A retrospective histomorphologic study of meningeal masses in Benin City, Nigeria
Keywords:Dura, Meninges, Meningioma, Metastases, Non-meningothelial, Tumours
Background: The rarity of many histologic entities and the common discordance between histologic appearance and biologic behaviour make the diagnosis of meningeal masses challenging. Except for a few common entities like meningioma and meningeal metastases, data on the prevalence of meningeal mass lesions is limited, and most exist as case reports and small case series. This study presents the pattern of meningeal masses in our environment, in the hope of adding to knowledge and awareness of the differential diagnoses of meningeal masses in our environment.
Materials and methods: A retrospective study of meningeal masses histologically diagnosed at the the University of Benin Teaching Hospital, Benin city, Nigeria, based on clinical, demographic and histomorphologic data obtained over a 15-year period.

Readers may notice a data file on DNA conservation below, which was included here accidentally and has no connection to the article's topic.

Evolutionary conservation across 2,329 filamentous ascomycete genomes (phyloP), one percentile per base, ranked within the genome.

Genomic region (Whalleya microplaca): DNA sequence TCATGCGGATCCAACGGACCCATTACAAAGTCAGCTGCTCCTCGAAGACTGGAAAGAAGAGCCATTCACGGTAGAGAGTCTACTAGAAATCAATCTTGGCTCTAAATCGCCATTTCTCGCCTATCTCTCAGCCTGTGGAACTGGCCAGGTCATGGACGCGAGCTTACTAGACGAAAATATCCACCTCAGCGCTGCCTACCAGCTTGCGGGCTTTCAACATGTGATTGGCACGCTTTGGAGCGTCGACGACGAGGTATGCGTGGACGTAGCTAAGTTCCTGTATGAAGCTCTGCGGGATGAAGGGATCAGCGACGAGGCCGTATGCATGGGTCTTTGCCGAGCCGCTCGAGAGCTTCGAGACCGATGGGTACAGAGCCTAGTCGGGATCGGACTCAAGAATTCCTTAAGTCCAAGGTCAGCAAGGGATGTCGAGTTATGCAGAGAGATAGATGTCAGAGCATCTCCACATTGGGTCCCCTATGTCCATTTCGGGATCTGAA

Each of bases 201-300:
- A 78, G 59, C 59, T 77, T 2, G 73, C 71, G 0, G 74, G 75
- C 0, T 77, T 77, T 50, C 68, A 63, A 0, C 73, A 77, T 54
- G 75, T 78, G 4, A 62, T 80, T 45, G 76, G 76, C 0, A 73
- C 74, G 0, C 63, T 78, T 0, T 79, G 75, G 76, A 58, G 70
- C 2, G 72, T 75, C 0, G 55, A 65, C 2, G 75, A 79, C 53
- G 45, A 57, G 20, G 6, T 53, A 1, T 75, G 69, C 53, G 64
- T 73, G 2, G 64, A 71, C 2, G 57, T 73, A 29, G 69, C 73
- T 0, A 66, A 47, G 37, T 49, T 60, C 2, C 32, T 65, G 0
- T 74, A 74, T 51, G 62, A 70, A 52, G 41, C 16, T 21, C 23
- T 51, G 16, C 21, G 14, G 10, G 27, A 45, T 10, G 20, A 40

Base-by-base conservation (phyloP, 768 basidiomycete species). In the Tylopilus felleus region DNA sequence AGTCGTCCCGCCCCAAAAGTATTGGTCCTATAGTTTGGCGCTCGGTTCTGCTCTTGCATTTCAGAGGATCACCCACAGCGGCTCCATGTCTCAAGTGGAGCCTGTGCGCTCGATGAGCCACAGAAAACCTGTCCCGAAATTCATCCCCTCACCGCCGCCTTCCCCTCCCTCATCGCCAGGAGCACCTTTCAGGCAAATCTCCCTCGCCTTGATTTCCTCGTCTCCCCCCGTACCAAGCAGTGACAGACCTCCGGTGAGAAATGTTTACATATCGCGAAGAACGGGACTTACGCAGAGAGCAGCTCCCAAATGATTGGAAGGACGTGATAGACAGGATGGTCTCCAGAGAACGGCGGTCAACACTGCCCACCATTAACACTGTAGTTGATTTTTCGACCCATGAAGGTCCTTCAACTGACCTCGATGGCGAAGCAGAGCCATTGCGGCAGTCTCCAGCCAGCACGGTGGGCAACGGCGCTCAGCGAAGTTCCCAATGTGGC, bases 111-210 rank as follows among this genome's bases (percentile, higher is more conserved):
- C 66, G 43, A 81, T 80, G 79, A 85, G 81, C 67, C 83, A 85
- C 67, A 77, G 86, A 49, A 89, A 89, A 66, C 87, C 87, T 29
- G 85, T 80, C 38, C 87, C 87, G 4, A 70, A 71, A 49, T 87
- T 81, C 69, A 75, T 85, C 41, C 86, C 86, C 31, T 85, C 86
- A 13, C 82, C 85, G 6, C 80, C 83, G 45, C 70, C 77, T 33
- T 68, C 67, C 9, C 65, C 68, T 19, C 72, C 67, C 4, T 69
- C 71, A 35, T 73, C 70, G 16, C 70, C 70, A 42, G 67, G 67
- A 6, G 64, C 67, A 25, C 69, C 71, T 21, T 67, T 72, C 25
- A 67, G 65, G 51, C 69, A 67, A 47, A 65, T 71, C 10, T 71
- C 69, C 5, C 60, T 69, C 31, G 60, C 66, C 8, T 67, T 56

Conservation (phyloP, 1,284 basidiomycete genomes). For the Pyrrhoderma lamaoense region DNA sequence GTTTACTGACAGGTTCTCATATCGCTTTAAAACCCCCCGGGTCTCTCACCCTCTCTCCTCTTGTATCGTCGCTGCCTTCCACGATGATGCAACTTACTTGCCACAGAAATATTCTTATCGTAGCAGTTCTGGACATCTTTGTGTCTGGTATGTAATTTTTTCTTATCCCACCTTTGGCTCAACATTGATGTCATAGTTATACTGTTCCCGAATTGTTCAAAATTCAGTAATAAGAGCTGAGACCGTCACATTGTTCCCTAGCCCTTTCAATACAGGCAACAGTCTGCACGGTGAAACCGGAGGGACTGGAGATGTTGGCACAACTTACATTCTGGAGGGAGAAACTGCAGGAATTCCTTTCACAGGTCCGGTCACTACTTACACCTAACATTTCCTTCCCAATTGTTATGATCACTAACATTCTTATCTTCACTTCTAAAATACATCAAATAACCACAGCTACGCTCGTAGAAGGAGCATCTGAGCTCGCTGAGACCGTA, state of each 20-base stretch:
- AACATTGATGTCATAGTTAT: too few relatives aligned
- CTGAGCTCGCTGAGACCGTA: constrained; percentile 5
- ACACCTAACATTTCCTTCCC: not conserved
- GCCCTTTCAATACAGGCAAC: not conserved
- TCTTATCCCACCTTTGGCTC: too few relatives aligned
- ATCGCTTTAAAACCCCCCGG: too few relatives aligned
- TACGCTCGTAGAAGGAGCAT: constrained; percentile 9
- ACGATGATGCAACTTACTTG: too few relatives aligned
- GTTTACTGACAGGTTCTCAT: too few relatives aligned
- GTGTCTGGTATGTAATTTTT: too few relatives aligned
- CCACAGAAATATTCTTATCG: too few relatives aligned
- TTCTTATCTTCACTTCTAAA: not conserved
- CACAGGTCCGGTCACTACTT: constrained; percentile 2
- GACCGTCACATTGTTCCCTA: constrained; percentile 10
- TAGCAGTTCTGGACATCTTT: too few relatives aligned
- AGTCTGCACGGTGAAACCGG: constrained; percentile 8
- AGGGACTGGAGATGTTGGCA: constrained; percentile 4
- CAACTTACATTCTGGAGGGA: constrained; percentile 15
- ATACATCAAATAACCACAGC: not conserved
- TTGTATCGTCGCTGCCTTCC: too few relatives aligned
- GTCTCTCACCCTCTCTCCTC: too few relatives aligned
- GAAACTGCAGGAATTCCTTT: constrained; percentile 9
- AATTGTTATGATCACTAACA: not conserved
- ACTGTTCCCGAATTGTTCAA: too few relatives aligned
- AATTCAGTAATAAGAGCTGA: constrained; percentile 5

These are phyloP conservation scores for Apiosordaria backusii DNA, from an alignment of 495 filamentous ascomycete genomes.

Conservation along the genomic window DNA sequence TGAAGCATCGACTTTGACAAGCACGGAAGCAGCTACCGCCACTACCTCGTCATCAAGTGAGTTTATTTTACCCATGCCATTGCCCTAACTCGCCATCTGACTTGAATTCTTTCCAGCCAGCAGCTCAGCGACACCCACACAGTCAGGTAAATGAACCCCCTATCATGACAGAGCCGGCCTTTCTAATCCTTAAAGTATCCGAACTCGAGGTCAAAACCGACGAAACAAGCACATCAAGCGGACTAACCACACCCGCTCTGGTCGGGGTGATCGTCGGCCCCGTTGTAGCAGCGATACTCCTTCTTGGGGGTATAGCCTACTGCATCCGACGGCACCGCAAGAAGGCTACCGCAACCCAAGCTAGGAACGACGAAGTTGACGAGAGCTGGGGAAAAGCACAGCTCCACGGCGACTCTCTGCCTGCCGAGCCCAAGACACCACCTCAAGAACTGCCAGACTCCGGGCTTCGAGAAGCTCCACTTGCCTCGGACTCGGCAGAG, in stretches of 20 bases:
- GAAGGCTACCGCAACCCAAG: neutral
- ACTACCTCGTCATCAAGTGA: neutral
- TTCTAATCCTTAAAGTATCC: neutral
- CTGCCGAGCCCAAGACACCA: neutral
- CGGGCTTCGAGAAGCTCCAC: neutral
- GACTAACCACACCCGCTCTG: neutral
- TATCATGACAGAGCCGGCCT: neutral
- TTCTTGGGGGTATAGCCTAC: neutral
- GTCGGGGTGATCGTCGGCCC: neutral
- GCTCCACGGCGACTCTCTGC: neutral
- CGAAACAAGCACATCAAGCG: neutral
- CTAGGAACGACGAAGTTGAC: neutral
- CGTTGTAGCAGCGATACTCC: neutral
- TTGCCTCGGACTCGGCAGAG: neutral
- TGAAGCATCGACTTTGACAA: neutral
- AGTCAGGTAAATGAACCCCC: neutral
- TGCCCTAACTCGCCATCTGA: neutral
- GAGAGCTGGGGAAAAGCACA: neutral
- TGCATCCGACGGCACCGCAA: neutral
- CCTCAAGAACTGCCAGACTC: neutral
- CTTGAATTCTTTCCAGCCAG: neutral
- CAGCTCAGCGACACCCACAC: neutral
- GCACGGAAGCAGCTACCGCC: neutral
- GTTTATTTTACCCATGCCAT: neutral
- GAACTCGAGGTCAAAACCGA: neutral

Results: Total of 140 meningeal masses; 137 neoplastic and 3 non-neoplastic mass lesions. Ages ranged from 3-86 years. Mean age was 45.85 ± 18.16 years. There were 52 males and 88 females with an overall male-female ratio of 1:1.7; but non-meningothelial tumours were more common amongst males. Most common tumour was Meningioma (78.6%), then metastatic tumours (15%), non-meningothelial mesenchymal tumors (4.3%), and hypertrophic pachymeningitis (2.1%). Meningioma, hemangioblastoma and embryonal rhabdomyosarcoma were the most common tumours in children.
Conclusion: Rare histologic entities arising in the meninges, can easily be overlooked in the differential diagnosis of meningeal mass lesions, while the common ones like meningioma and meningeal metastases, are at risk of becoming ‘waste basket’ or ‘safety net’ diagnoses for meningeal tumours. There is need for continuous evaluation and audit of histological diagnoses of meningeal tumours to avoid missing the rare entities that may occasionally be encountered.
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